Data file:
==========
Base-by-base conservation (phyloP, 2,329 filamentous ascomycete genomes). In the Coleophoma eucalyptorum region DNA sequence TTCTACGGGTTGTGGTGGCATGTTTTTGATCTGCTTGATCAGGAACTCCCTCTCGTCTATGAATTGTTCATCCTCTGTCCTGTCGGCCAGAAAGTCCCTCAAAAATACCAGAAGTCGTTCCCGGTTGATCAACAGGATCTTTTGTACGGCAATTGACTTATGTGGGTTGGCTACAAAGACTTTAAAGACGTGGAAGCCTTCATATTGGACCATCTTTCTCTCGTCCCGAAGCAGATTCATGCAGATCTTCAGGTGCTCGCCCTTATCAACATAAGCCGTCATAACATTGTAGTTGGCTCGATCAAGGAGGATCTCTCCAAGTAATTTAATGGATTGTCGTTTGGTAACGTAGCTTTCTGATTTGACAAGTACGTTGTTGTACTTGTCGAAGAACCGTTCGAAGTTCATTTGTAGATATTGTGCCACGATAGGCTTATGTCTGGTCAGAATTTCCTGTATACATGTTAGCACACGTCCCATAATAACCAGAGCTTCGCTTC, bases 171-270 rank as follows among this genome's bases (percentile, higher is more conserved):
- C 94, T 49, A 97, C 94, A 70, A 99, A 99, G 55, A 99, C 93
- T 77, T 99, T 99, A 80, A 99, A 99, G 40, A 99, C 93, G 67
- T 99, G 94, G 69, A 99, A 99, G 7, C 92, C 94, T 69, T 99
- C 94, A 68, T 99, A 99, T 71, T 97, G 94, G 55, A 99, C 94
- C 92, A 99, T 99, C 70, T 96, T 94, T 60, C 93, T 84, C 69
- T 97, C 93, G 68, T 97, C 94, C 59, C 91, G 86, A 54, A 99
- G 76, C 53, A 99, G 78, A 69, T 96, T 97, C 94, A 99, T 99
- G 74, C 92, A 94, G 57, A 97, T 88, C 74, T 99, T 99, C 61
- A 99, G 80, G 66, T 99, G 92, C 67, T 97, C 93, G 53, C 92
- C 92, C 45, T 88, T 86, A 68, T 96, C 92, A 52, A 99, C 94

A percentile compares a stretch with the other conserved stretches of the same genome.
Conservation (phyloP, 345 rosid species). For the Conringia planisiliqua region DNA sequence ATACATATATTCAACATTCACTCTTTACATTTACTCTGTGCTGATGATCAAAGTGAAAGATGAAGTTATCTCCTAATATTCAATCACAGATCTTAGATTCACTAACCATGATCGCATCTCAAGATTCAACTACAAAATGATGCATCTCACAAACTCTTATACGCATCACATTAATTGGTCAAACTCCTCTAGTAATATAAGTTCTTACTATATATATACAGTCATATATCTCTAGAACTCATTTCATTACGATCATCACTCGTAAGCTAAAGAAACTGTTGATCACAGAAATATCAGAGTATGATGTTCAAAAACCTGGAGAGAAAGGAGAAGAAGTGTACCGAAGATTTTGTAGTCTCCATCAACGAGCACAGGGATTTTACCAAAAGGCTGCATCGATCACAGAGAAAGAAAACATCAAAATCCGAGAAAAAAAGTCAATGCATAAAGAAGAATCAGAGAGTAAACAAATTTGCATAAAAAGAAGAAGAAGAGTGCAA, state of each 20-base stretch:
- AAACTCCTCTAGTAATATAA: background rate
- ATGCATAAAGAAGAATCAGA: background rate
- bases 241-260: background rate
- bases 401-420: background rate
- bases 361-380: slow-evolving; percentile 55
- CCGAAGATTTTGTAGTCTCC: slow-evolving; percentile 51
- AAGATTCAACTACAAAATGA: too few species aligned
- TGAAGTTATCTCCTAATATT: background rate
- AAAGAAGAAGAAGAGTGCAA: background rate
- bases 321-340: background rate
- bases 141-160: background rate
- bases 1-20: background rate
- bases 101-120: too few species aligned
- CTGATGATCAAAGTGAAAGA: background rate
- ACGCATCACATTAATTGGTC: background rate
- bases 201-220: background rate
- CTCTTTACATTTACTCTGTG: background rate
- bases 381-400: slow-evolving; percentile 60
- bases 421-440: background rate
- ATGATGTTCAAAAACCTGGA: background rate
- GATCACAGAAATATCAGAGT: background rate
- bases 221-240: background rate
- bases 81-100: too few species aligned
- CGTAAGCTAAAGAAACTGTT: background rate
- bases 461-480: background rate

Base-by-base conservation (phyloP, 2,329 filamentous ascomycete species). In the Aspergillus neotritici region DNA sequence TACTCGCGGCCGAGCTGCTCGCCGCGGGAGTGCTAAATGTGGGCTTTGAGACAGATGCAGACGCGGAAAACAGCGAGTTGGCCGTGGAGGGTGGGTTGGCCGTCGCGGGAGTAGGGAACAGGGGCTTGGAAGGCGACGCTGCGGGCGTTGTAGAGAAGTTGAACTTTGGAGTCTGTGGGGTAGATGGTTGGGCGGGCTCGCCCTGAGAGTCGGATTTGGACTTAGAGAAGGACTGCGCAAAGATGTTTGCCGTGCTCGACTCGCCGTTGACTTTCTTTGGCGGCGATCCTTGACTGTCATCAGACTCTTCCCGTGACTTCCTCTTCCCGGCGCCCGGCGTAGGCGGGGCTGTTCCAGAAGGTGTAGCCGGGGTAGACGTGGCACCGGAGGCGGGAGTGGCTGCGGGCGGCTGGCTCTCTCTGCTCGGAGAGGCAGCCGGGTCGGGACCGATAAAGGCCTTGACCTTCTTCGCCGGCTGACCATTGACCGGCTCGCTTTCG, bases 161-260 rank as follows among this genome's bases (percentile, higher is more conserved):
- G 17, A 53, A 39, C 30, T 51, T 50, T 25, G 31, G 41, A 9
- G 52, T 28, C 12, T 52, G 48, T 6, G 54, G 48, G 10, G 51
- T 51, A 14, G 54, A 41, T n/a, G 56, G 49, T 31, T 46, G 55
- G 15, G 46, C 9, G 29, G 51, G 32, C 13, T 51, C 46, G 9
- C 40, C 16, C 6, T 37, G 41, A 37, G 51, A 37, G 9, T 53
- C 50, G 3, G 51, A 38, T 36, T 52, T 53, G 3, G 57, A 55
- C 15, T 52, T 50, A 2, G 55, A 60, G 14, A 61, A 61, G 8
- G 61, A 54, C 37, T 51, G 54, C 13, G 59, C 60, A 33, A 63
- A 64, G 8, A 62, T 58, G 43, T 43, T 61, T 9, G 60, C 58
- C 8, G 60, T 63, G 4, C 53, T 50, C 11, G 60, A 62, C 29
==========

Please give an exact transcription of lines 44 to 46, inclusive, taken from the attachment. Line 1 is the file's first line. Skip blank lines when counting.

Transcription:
- C 40, C 16, C 6, T 37, G 41, A 37, G 51, A 37, G 9, T 53
- C 50, G 3, G 51, A 38, T 36, T 52, T 53, G 3, G 57, A 55
- C 15, T 52, T 50, A 2, G 55, A 60, G 14, A 61, A 61, G 8